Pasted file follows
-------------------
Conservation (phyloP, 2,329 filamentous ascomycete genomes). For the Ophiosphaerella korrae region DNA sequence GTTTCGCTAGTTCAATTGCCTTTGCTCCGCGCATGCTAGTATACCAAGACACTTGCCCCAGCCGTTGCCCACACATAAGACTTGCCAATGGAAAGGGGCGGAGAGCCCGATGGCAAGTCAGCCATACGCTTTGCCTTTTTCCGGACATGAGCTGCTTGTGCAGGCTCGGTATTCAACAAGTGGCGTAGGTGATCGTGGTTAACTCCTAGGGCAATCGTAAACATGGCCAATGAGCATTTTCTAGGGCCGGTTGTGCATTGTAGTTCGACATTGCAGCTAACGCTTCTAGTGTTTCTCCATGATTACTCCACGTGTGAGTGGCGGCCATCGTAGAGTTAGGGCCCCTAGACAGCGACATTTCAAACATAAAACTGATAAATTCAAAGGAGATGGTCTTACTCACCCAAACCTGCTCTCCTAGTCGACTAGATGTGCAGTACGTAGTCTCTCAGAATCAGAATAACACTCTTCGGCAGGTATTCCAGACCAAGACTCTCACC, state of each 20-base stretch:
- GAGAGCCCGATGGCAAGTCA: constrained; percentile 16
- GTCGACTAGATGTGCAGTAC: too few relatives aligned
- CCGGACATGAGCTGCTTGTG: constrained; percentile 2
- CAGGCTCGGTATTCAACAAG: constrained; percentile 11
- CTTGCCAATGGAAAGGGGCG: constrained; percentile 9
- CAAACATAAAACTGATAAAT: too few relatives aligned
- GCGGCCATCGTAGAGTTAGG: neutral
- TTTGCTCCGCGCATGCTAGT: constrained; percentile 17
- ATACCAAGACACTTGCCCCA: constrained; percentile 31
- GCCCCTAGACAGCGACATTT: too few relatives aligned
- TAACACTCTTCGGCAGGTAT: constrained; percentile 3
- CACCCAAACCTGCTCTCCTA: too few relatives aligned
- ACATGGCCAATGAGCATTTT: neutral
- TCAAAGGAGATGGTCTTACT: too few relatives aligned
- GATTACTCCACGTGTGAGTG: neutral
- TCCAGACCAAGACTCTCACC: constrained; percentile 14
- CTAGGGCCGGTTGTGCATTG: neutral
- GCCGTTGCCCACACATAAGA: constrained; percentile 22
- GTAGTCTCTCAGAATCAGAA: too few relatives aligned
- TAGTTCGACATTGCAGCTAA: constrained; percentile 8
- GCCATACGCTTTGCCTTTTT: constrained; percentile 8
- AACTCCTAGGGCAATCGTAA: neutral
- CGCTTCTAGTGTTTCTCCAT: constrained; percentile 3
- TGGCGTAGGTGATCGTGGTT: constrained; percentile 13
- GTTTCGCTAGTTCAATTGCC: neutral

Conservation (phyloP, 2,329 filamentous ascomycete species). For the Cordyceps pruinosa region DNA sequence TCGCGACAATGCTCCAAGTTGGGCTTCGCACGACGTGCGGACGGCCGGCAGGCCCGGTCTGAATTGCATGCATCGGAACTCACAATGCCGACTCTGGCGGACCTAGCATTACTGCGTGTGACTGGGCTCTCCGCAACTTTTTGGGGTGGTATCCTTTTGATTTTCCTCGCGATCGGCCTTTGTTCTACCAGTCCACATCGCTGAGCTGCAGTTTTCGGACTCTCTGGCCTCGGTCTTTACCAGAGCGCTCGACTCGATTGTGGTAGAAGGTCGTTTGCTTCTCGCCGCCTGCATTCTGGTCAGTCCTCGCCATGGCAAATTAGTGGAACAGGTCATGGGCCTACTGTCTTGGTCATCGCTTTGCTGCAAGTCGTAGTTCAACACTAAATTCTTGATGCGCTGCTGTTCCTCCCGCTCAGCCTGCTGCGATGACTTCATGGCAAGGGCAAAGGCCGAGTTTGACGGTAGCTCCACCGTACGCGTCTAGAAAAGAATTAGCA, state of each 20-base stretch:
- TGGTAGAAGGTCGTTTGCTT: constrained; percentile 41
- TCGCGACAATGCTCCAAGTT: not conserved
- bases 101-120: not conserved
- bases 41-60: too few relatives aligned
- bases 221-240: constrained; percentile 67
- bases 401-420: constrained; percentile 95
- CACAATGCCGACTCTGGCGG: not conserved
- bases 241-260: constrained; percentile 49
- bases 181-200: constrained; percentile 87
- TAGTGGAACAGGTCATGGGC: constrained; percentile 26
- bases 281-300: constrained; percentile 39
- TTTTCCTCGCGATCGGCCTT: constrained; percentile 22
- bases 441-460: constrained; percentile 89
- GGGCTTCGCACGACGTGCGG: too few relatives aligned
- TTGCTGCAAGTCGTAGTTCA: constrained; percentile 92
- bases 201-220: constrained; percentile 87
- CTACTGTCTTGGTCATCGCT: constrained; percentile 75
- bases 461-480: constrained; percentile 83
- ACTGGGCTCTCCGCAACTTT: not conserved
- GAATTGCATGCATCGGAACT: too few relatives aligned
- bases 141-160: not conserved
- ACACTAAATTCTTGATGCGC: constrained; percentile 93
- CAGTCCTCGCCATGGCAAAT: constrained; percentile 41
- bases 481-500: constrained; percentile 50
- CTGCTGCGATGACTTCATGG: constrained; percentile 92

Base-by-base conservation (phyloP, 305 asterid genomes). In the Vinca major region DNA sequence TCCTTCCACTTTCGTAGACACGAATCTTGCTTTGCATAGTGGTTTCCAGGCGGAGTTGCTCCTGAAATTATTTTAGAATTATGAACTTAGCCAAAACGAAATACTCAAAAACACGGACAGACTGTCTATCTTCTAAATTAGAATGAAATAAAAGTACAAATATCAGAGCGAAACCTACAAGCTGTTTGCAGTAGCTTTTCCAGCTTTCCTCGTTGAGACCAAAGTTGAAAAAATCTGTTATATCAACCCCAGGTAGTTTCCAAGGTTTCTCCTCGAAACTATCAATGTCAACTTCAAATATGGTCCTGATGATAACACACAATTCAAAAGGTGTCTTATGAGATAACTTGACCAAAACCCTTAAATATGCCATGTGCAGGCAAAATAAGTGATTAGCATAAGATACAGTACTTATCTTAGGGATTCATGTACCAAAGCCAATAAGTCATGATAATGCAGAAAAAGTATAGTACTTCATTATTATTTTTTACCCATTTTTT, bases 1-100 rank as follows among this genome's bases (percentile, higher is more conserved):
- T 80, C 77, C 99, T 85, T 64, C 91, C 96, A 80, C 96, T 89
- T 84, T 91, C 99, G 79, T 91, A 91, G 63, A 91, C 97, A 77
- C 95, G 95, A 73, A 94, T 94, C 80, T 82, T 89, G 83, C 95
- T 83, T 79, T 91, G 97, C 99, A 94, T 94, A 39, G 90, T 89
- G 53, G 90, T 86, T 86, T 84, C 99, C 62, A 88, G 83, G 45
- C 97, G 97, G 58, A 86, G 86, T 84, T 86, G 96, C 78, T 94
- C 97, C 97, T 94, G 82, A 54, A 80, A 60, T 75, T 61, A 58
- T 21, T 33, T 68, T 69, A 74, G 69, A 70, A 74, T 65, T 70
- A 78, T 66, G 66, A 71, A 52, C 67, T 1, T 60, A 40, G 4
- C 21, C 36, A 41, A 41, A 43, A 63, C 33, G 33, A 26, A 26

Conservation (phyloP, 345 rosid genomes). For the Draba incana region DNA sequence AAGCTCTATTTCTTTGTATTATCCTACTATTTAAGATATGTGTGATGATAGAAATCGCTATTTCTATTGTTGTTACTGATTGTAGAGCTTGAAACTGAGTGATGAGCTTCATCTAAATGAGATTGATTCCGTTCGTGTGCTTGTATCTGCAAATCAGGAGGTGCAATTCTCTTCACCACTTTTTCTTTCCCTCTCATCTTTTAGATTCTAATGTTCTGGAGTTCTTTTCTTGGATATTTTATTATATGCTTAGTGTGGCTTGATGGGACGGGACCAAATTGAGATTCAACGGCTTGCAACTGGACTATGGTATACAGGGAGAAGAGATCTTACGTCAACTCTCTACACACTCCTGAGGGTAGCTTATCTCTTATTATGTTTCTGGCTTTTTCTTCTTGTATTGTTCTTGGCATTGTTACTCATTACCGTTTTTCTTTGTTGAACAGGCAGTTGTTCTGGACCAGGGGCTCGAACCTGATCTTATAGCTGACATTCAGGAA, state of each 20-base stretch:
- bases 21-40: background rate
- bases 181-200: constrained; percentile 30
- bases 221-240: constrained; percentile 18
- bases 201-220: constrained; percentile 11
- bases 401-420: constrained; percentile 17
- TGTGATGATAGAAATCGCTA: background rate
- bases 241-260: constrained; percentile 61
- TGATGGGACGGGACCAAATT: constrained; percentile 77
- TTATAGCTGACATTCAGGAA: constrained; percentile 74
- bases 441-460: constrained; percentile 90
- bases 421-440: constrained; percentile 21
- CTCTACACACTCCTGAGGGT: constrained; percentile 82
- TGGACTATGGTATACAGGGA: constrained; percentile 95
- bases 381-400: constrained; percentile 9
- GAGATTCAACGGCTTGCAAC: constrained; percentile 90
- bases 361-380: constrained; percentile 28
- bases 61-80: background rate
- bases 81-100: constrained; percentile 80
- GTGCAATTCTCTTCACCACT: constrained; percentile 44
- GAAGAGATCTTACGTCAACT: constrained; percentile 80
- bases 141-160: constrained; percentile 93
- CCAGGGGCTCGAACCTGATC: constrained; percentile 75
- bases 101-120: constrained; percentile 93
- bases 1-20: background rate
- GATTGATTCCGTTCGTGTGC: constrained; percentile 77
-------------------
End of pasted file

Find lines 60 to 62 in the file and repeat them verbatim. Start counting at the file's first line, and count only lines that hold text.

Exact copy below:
- C 97, C 97, T 94, G 82, A 54, A 80, A 60, T 75, T 61, A 58
- T 21, T 33, T 68, T 69, A 74, G 69, A 70, A 74, T 65, T 70
- A 78, T 66, G 66, A 71, A 52, C 67, T 1, T 60, A 40, G 4